These are not high numbers at all. But they are good numbers. They represent a very natural backlink profile.
And this is a list of the top linking domains, ordered by Domain Rating:
Again, very powerful domains are linking to my site. And none of these links were manually created.
They are all natural backlinks.
The First 8 Months
But shooting for a natural backlink profile, doesn’t mean you shouldn’t do any link building at all.
I did active link building in the first 8 months of the website’s existence. I wanted to let Google and the other search engines know that there was a new, legitimate website in town that was here to stay.
And what I did was nothing out of the ordinary. I created social media profiles, I did the occasional blog comment on blogs in the same niche and I did a couple of guest posts.
Since those 8 months, I have done zero link building. Zero, nothing, nada.
Instead, I simply let the Internet do its job. I create shareable, good quality content, people find me via Google, and some of these people then link to me because they think my content is the perfect source to include in their own content. That’s it.
Once you have a good amount of quality content in place and Google starts to rank you, you don’t need to worry about creating new backlinks. All you need to do is publish and promote quality content, and the Internet will do the rest.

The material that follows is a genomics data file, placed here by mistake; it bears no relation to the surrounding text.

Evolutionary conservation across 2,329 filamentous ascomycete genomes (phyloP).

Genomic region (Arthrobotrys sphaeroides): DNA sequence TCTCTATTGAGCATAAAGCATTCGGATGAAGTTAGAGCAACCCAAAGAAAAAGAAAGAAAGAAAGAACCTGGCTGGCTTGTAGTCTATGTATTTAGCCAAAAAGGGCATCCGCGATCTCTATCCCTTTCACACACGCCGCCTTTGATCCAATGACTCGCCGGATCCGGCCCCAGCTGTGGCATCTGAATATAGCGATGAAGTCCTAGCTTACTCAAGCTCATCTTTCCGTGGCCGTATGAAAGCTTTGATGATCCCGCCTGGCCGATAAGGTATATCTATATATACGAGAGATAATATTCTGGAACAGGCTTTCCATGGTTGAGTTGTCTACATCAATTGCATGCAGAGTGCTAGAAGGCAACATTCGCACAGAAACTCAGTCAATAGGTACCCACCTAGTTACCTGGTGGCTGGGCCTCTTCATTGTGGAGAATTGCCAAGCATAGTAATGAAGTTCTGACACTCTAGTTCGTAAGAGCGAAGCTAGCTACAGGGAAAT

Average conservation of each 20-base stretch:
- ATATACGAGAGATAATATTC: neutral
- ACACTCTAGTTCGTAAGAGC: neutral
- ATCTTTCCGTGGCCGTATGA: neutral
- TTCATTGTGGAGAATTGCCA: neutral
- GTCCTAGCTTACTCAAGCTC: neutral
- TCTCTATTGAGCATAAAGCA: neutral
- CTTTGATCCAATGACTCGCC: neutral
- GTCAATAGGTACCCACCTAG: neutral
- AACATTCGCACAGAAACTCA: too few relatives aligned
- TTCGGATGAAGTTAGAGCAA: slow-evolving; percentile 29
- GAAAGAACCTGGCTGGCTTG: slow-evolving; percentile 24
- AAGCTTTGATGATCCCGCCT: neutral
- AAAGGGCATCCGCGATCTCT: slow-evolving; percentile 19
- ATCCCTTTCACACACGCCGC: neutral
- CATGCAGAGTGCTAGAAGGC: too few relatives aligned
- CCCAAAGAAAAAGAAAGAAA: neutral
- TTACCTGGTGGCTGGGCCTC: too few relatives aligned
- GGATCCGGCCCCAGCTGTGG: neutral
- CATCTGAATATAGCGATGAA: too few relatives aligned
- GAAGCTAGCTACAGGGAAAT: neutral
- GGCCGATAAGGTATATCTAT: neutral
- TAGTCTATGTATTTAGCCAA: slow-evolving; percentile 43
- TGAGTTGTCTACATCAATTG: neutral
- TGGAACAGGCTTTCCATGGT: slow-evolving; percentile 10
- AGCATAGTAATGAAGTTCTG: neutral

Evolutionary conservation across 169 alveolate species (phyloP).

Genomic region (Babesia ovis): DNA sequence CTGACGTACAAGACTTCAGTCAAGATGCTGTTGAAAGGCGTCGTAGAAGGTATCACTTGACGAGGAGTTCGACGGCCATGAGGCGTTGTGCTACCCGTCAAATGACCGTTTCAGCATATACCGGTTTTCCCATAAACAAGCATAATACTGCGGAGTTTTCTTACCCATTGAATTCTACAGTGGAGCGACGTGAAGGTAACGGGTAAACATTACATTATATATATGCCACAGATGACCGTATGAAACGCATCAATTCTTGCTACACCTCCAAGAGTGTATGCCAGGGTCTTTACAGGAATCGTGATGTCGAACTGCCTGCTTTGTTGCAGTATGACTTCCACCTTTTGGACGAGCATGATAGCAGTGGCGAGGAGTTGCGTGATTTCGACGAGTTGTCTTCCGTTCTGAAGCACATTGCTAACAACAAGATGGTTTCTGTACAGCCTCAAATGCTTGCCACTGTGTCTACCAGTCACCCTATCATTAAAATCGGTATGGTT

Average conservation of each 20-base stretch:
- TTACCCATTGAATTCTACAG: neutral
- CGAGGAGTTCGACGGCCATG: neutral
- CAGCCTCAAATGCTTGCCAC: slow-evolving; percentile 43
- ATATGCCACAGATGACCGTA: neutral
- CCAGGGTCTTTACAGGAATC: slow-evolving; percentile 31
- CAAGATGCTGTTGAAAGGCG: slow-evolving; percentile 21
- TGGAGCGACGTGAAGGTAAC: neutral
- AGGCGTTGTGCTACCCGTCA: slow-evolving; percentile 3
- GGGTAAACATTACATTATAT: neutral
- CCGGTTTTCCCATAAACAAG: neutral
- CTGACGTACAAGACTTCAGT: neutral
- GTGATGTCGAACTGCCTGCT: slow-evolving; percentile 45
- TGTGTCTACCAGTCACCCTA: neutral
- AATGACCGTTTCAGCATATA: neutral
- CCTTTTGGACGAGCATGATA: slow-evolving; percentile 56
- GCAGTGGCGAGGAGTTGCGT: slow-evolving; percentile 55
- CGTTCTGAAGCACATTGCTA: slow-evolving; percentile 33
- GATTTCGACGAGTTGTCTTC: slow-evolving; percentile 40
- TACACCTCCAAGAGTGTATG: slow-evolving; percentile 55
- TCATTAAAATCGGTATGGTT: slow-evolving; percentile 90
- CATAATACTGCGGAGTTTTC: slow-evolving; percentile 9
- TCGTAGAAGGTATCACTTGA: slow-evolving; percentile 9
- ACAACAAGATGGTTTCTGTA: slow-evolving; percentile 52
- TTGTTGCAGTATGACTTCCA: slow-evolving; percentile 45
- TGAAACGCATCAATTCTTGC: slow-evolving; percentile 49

And today? I get new, natural backlinks all the time. Backlinks from fellow bloggers that see my site as a good resource, and the occasional high-authority backlink (from a newspaper-type website for example) every now and then.
These backlinks are all natural, and they are being created at a natural pace. And that’s exactly how the search engines would like to see it.
It’s an ongoing cycle. You create quality content, Google ranks it, people share it, people link to it, Google ranks it higher, more people share it, more people link to it, Google ranks it even higher and gives you featured snippets, more shares, more links, etc.
Once you’re in that beautiful Internet cycle, all you need to do is make sure your existing content stays up-to-date, and publish a new piece of content every now and then.
Life is good that way.
To Disavow or Not to Disavow?